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Sergey's education

January 26, 2006

"I gradually grew comfortable, and I think we're doing the right thing." So says Google wunderkind Sergey Brin, to a Fortune reporter, in defending the company's decision to censor search results in China. That's the way it always works. You start out with high-flown ideals, and then you "gradually grow comfortable" with breaking them, and finally you're able to convince yourself that you're "doing the right thing." On the flight home from Davos, Brin might want to read some Thomas Hardy novels.

But beyond the Google cofounder's education in capitalist ethical situationalism ("Don't Be Evil, Relatively Speaking"), this story brings into clear relief the broader situational fault lines of the internet. Whatever your feelings about filtering content, the fact is that search engines are now routinely choosing to filter out different types of content in different situations, usually in response to local laws or local social norms. The Wild West days are over. The internet is being subsumed into the real world.

Brin's belief that the internet might exist in a separate uncompromised space, where all the world's information is always available, unfiltered, to everyone, is not just a personal ideal; it's one of the internet's foundational ideals. And it's a good ideal: it puts a stake in the ground. But it's clear now that the future of the internet is going to be determined by how wisely we compromise that ideal, not by how fiercely we hold onto it.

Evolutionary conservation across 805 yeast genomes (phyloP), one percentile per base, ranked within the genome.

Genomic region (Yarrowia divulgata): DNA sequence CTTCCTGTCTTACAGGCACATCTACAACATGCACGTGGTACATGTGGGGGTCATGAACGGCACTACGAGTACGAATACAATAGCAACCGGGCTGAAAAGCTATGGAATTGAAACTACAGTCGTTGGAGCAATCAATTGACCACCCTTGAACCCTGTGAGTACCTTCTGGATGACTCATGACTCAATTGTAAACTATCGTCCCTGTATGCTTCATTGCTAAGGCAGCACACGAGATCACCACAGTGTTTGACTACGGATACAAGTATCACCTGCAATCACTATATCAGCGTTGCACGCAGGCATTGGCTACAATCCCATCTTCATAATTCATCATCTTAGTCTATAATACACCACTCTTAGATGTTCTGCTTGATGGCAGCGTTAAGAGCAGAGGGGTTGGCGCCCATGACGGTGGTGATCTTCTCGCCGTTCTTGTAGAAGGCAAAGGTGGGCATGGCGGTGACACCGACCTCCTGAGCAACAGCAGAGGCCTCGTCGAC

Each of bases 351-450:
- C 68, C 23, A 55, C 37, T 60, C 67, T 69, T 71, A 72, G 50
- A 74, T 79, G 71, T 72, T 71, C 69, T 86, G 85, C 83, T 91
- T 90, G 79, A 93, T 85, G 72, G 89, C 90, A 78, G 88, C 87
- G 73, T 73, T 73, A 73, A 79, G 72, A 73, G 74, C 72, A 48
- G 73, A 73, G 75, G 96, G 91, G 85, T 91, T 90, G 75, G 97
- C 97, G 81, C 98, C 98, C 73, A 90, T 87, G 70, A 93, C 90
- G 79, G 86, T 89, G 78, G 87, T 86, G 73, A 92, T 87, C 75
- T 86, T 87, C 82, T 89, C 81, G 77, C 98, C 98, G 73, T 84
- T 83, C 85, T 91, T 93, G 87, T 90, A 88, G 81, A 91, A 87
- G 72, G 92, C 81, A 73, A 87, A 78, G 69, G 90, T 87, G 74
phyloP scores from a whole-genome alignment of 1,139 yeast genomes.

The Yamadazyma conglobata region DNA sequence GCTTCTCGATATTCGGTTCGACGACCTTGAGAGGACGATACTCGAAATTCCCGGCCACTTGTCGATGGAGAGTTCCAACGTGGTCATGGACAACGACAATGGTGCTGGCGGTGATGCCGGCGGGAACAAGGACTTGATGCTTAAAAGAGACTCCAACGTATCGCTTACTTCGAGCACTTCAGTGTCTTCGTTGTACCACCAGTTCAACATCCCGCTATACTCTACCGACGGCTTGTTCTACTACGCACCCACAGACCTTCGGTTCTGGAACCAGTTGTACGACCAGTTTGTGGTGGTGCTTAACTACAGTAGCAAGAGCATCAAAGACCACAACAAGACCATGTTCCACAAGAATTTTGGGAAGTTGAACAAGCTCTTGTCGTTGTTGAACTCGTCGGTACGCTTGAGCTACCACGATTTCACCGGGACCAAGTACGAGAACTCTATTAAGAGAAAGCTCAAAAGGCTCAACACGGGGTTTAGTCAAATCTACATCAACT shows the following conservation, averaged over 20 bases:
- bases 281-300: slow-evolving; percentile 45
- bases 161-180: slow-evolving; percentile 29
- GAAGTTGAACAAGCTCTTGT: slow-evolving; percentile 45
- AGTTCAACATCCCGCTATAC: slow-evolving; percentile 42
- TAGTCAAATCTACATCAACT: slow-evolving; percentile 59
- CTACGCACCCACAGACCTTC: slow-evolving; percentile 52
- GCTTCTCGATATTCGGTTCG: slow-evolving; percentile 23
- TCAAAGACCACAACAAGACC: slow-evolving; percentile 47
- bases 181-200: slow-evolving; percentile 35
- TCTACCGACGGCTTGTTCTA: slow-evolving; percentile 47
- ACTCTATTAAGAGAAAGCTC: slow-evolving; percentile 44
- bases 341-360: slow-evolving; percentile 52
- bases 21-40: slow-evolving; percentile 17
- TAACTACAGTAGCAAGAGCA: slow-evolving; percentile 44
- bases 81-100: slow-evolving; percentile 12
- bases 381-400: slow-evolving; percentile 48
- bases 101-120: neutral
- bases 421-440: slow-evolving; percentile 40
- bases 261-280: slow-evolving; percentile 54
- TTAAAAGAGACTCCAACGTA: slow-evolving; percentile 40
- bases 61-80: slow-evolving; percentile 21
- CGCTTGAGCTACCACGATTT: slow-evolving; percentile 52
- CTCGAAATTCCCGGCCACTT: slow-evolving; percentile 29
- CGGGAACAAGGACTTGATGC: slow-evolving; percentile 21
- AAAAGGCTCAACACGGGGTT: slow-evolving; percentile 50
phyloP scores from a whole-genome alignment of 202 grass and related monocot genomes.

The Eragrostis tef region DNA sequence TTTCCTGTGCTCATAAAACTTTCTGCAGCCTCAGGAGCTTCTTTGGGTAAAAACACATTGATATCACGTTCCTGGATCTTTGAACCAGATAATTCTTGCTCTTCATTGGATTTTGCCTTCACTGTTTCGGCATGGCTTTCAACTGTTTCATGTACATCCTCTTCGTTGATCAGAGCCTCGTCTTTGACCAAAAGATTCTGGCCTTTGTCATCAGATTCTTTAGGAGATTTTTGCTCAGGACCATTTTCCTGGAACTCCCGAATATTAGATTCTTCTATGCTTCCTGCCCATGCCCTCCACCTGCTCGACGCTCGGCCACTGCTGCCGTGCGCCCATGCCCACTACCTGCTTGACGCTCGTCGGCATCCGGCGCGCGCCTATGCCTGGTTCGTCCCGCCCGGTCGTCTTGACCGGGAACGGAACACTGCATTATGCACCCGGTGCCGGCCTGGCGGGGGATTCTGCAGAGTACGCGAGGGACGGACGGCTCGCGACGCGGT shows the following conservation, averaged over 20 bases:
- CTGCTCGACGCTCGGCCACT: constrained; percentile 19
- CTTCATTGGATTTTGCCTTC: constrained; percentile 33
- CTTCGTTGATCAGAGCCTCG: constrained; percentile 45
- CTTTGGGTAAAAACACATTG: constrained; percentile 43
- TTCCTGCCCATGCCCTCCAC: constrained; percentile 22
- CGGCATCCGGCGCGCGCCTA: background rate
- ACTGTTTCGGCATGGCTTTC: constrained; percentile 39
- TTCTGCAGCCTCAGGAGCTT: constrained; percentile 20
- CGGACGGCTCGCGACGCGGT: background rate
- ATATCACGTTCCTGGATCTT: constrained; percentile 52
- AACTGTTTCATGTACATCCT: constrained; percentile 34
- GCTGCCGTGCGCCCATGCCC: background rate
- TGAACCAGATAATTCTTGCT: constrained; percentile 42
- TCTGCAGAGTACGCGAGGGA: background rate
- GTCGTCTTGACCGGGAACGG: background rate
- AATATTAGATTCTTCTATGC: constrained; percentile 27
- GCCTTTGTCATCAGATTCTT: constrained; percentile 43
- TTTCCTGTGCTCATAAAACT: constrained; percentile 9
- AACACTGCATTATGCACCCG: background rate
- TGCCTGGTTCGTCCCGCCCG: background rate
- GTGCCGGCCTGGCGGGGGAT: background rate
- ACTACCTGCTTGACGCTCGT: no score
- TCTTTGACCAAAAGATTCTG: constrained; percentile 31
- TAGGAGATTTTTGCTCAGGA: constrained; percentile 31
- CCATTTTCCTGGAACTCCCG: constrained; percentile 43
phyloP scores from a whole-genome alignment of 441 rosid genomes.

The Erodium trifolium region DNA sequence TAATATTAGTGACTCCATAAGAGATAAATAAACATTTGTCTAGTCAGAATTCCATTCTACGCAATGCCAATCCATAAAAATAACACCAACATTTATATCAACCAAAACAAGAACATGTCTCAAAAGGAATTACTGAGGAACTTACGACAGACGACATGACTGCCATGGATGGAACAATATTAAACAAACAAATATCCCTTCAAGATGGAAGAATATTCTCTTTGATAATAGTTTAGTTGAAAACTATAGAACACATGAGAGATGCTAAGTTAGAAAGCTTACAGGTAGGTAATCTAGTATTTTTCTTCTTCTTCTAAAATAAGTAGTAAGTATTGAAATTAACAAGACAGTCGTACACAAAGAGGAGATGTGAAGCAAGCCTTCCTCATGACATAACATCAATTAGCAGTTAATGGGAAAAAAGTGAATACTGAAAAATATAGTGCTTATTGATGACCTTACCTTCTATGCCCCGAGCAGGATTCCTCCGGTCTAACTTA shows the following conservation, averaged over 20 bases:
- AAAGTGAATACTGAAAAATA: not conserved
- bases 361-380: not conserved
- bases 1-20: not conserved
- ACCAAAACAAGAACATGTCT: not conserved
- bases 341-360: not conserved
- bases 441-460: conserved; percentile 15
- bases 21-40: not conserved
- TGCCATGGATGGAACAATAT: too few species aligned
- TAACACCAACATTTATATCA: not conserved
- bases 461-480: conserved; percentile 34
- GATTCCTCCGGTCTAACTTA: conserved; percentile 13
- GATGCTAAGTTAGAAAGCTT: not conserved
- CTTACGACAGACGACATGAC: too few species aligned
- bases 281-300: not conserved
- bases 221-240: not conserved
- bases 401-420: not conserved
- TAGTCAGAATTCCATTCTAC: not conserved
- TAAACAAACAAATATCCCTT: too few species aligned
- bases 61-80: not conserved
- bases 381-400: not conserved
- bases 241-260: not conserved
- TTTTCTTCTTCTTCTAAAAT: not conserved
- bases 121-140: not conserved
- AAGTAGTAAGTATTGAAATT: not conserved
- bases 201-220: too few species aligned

Nick, this statement is improper:

"Brin admits that while Google has chosen to filter political speech in China, it has chosen not to filter child pornography in the United States."

He said no such thing. What he said was roughly that anything a government tells Google to remove - child pornography or Falun Gong, they remove it. WHEN THE GOVERNMENT TELLS THEM. Not before.

Given the inflammatory nature of that sentence, I really think you should retract it.

Posted by: Seth Finkelstein at January 26, 2006 11:32 AM


Nowadays, I think that, kind's of things, it's a matter of time. After, September 11, the world is not be the same!!
Whatever, it's very important too, to understand what is impact that economic's china, have around the world and particularly in the companies like Google. I'm completely sure that Google, is not the unique company have to implement that kind of censure.

In that way, China, will be more talked about this subject!


Posted by: Orlando Agostinho at January 26, 2006 12:09 PM

Seth, Here's the relevant excerpt from the Fortune piece:

Brin: And we also by the way have to do similar things in the U.S. and Germany [as we're doing in China]. We also have to block certain material based on law. The U.S., child pornography, for example, and also DMCA

Fortune: You actually actively block child pornography?

Brin: No, but if we got a specific government request. If a third party makes a DMCA (Digital Millennium Copyright Act) claim that another party is violating copyright, and that party is not able to counter, then we are obligated to block that.